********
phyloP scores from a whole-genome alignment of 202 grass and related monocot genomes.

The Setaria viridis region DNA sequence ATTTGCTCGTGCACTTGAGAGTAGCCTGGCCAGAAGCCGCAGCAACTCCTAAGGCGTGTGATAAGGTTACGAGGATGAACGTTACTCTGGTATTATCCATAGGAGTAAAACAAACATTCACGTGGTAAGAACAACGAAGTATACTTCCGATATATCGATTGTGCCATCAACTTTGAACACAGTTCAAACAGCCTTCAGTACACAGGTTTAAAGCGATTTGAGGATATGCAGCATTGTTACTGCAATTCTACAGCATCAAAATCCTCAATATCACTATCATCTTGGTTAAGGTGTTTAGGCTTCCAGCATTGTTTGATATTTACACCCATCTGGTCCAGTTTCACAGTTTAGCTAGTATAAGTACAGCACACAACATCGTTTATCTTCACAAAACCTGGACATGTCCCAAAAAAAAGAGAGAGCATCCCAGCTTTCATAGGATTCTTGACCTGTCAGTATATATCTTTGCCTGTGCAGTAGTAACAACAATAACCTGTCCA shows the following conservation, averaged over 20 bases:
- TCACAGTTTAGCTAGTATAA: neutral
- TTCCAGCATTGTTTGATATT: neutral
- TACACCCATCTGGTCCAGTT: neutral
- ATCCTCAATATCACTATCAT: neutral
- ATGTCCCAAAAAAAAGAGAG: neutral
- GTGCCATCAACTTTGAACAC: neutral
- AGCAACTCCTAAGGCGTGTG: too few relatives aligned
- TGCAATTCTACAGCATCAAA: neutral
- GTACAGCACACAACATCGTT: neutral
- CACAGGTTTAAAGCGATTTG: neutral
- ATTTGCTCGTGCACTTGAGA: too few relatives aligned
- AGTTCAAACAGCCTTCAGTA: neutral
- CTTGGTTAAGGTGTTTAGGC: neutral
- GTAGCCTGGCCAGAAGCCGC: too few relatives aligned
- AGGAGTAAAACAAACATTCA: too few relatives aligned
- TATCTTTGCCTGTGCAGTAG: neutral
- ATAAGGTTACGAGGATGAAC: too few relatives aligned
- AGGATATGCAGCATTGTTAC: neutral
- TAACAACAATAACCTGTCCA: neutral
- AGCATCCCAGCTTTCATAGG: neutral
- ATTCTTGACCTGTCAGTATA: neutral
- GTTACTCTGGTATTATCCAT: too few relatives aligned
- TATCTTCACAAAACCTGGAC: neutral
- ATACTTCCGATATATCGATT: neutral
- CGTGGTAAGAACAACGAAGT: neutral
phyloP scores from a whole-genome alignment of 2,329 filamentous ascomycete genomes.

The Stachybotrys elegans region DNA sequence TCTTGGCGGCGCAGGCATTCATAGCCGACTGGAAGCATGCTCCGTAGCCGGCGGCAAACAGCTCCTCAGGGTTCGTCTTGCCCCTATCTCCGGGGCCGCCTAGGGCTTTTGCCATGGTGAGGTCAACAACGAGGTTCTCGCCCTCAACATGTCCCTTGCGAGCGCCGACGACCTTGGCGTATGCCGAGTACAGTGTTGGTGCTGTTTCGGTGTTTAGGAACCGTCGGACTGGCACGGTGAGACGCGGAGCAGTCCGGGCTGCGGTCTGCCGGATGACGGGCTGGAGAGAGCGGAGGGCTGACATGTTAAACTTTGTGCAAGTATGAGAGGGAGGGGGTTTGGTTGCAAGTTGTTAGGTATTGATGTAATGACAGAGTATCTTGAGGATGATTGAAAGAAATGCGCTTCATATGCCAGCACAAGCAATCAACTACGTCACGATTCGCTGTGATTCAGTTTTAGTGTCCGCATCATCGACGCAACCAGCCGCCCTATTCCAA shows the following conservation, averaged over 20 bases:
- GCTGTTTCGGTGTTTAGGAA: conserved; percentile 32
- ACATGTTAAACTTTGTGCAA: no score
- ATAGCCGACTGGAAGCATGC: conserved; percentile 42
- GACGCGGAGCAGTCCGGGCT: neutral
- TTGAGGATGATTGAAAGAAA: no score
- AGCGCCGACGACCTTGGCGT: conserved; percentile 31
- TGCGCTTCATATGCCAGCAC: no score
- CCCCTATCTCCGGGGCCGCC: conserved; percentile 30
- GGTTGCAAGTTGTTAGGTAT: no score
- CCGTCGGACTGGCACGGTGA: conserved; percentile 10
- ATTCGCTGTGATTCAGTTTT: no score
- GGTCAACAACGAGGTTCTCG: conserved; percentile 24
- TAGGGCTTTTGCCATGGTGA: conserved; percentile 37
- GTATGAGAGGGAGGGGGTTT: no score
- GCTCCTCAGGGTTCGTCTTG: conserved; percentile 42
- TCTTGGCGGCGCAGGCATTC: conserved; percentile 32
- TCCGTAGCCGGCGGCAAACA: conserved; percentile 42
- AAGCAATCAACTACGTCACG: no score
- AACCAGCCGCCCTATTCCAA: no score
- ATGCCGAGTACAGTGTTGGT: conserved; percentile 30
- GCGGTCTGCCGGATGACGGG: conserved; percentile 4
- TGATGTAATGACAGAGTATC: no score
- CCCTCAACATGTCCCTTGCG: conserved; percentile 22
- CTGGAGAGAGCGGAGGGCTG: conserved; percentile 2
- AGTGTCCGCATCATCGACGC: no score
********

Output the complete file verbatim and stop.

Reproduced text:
phyloP scores from a whole-genome alignment of 202 grass and related monocot genomes.

The Setaria viridis region DNA sequence ATTTGCTCGTGCACTTGAGAGTAGCCTGGCCAGAAGCCGCAGCAACTCCTAAGGCGTGTGATAAGGTTACGAGGATGAACGTTACTCTGGTATTATCCATAGGAGTAAAACAAACATTCACGTGGTAAGAACAACGAAGTATACTTCCGATATATCGATTGTGCCATCAACTTTGAACACAGTTCAAACAGCCTTCAGTACACAGGTTTAAAGCGATTTGAGGATATGCAGCATTGTTACTGCAATTCTACAGCATCAAAATCCTCAATATCACTATCATCTTGGTTAAGGTGTTTAGGCTTCCAGCATTGTTTGATATTTACACCCATCTGGTCCAGTTTCACAGTTTAGCTAGTATAAGTACAGCACACAACATCGTTTATCTTCACAAAACCTGGACATGTCCCAAAAAAAAGAGAGAGCATCCCAGCTTTCATAGGATTCTTGACCTGTCAGTATATATCTTTGCCTGTGCAGTAGTAACAACAATAACCTGTCCA shows the following conservation, averaged over 20 bases:
- TCACAGTTTAGCTAGTATAA: neutral
- TTCCAGCATTGTTTGATATT: neutral
- TACACCCATCTGGTCCAGTT: neutral
- ATCCTCAATATCACTATCAT: neutral
- ATGTCCCAAAAAAAAGAGAG: neutral
- GTGCCATCAACTTTGAACAC: neutral
- AGCAACTCCTAAGGCGTGTG: too few relatives aligned
- TGCAATTCTACAGCATCAAA: neutral
- GTACAGCACACAACATCGTT: neutral
- CACAGGTTTAAAGCGATTTG: neutral
- ATTTGCTCGTGCACTTGAGA: too few relatives aligned
- AGTTCAAACAGCCTTCAGTA: neutral
- CTTGGTTAAGGTGTTTAGGC: neutral
- GTAGCCTGGCCAGAAGCCGC: too few relatives aligned
- AGGAGTAAAACAAACATTCA: too few relatives aligned
- TATCTTTGCCTGTGCAGTAG: neutral
- ATAAGGTTACGAGGATGAAC: too few relatives aligned
- AGGATATGCAGCATTGTTAC: neutral
- TAACAACAATAACCTGTCCA: neutral
- AGCATCCCAGCTTTCATAGG: neutral
- ATTCTTGACCTGTCAGTATA: neutral
- GTTACTCTGGTATTATCCAT: too few relatives aligned
- TATCTTCACAAAACCTGGAC: neutral
- ATACTTCCGATATATCGATT: neutral
- CGTGGTAAGAACAACGAAGT: neutral
phyloP scores from a whole-genome alignment of 2,329 filamentous ascomycete genomes.

The Stachybotrys elegans region DNA sequence TCTTGGCGGCGCAGGCATTCATAGCCGACTGGAAGCATGCTCCGTAGCCGGCGGCAAACAGCTCCTCAGGGTTCGTCTTGCCCCTATCTCCGGGGCCGCCTAGGGCTTTTGCCATGGTGAGGTCAACAACGAGGTTCTCGCCCTCAACATGTCCCTTGCGAGCGCCGACGACCTTGGCGTATGCCGAGTACAGTGTTGGTGCTGTTTCGGTGTTTAGGAACCGTCGGACTGGCACGGTGAGACGCGGAGCAGTCCGGGCTGCGGTCTGCCGGATGACGGGCTGGAGAGAGCGGAGGGCTGACATGTTAAACTTTGTGCAAGTATGAGAGGGAGGGGGTTTGGTTGCAAGTTGTTAGGTATTGATGTAATGACAGAGTATCTTGAGGATGATTGAAAGAAATGCGCTTCATATGCCAGCACAAGCAATCAACTACGTCACGATTCGCTGTGATTCAGTTTTAGTGTCCGCATCATCGACGCAACCAGCCGCCCTATTCCAA shows the following conservation, averaged over 20 bases:
- GCTGTTTCGGTGTTTAGGAA: conserved; percentile 32
- ACATGTTAAACTTTGTGCAA: no score
- ATAGCCGACTGGAAGCATGC: conserved; percentile 42
- GACGCGGAGCAGTCCGGGCT: neutral
- TTGAGGATGATTGAAAGAAA: no score
- AGCGCCGACGACCTTGGCGT: conserved; percentile 31
- TGCGCTTCATATGCCAGCAC: no score
- CCCCTATCTCCGGGGCCGCC: conserved; percentile 30
- GGTTGCAAGTTGTTAGGTAT: no score
- CCGTCGGACTGGCACGGTGA: conserved; percentile 10
- ATTCGCTGTGATTCAGTTTT: no score
- GGTCAACAACGAGGTTCTCG: conserved; percentile 24
- TAGGGCTTTTGCCATGGTGA: conserved; percentile 37
- GTATGAGAGGGAGGGGGTTT: no score
- GCTCCTCAGGGTTCGTCTTG: conserved; percentile 42
- TCTTGGCGGCGCAGGCATTC: conserved; percentile 32
- TCCGTAGCCGGCGGCAAACA: conserved; percentile 42
- AAGCAATCAACTACGTCACG: no score
- AACCAGCCGCCCTATTCCAA: no score
- ATGCCGAGTACAGTGTTGGT: conserved; percentile 30
- GCGGTCTGCCGGATGACGGG: conserved; percentile 4
- TGATGTAATGACAGAGTATC: no score
- CCCTCAACATGTCCCTTGCG: conserved; percentile 22
- CTGGAGAGAGCGGAGGGCTG: conserved; percentile 2
- AGTGTCCGCATCATCGACGC: no score